n 1969, President Nixon ordered agencies to set up programs to foster equal opportunity for minorities and women. Those programs require agencies to collect data about personnel actions to make sure they are fair and non-discriminatory. Agencies also must compare their workforces to the U.S. civilian labor force to discover any job categories in which women and minorities are underrepresented. The comparisons are used to formulate multi-year affirmative employment plans.
Until 1987, agencies were required to set annual goals for underrepresented groups in categories where vacancies were expected, but the Reagan Administration did away with the requirement. Instead, agencies are free to set goals for job categories and occupations, but only where a "conspicuous absence or manifest imbalance" exists. Since 1978, the Equal Employment Opportunity Commission has overseen agency affirmative employment efforts. In 1987, EEOC directed agencies to focus on removing barriers to the advancement of women and minorities.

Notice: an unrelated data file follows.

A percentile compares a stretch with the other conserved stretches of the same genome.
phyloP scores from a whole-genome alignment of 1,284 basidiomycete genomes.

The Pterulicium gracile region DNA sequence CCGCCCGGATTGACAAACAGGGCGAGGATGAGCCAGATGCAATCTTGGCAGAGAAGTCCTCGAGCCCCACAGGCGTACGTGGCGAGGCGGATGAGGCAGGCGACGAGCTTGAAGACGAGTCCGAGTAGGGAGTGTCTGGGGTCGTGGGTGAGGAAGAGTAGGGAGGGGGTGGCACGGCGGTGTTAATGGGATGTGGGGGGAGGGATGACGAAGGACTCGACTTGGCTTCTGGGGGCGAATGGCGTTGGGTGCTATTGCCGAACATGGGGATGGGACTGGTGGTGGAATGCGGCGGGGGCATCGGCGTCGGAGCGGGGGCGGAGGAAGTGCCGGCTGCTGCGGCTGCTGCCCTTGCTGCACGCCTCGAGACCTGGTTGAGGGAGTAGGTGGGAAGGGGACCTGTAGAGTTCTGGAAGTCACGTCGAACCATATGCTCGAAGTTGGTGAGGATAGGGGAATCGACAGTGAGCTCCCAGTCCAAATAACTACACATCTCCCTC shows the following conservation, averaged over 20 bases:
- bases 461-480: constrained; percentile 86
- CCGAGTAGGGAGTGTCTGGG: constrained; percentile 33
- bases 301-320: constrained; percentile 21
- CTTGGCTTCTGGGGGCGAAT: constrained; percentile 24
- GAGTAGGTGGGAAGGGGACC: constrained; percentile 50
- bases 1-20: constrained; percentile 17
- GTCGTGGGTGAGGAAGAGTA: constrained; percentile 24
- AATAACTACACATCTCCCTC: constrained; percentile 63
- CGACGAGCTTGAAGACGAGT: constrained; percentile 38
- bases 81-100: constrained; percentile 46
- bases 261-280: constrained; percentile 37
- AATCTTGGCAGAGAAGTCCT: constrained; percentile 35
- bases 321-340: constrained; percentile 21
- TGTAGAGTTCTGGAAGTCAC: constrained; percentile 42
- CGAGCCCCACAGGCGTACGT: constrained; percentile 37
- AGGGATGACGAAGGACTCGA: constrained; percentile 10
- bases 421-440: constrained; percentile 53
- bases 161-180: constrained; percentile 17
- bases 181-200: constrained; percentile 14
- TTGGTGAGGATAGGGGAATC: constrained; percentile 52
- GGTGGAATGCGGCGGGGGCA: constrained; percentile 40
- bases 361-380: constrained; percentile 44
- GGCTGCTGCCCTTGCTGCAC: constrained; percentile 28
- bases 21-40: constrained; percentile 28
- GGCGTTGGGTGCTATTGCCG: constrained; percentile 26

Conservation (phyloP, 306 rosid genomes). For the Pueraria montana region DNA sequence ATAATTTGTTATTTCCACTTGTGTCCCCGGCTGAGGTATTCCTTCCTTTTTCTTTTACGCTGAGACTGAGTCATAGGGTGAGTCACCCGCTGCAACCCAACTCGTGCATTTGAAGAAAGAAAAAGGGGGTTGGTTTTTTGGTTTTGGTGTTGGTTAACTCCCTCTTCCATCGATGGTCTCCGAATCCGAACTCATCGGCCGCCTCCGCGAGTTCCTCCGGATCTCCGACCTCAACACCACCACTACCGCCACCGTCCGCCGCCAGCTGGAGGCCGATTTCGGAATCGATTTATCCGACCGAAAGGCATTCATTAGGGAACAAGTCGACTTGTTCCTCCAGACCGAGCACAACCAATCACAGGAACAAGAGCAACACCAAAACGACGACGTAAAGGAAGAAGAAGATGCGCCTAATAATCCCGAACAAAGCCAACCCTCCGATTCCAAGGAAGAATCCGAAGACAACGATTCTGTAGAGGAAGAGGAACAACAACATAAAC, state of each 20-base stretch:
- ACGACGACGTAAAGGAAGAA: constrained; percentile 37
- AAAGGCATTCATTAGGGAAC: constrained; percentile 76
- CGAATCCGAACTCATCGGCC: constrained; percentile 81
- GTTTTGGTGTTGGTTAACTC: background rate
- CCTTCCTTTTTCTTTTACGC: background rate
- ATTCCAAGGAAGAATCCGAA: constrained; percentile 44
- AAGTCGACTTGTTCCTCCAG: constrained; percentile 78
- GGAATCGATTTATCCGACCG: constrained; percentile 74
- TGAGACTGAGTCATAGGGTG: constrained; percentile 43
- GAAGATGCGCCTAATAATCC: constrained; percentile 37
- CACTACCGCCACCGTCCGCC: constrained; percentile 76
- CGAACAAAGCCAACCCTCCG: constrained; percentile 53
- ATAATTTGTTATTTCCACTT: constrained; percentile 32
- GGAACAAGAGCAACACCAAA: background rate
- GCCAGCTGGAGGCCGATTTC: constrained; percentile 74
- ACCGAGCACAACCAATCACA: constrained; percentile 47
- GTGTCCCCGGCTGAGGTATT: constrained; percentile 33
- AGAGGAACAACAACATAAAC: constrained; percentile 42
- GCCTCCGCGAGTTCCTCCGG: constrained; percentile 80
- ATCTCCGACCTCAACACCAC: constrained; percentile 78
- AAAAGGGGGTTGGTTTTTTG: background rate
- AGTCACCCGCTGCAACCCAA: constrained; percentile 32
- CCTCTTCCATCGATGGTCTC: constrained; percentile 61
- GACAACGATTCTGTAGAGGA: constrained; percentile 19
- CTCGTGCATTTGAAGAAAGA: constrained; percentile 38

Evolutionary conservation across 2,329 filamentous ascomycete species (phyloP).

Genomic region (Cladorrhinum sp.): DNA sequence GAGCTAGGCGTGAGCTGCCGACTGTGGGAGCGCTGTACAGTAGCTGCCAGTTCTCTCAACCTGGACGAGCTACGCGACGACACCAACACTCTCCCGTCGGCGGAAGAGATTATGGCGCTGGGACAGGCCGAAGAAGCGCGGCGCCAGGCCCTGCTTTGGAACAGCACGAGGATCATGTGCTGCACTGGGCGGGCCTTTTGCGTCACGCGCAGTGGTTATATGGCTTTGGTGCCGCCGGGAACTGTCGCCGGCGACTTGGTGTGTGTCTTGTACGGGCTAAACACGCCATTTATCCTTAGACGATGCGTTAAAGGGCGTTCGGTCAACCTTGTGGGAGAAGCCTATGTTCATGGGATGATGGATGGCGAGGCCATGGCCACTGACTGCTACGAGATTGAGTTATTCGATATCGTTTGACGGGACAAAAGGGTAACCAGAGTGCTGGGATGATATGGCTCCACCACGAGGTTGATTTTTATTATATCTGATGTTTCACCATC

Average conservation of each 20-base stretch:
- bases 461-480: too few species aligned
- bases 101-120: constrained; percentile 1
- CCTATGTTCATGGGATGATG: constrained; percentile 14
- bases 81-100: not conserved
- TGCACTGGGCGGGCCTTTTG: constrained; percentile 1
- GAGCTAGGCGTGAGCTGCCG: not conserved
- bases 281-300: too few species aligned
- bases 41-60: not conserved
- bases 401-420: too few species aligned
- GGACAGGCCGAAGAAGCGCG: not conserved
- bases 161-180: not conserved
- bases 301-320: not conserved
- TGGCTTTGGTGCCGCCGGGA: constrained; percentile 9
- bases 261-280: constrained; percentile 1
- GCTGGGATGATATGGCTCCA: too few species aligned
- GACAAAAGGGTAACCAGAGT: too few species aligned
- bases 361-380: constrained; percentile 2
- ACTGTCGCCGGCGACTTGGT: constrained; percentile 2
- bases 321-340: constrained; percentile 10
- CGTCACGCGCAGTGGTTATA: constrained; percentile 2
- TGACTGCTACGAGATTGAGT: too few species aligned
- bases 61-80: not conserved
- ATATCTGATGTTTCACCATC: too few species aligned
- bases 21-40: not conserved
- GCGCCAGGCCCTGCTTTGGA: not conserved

Managers, though, are not required to meet quotas and they cannot choose unqualified job candidates. Rather, they may take race, national origin or gender into account, but only when choosing among qualified applicants.
Managers sometimes mistake the goal of achieving equal employment opportunity for a mandate, according to a draft report from the Merit Systems Protection Board. "This can occur," the report concludes, "when a supervisor believes it is important to correct the underrepresentation of women or minorities in his or her work unit and so feels compelled to overemphasize the race, national origin, or sex of applicants without ensuring first that they are also high-quality candidates." But the report also acknowledges that managers, to avoid alienating white employees, sometimes allow or lead them to believe they had no option but to select a minority or female candidate for a position.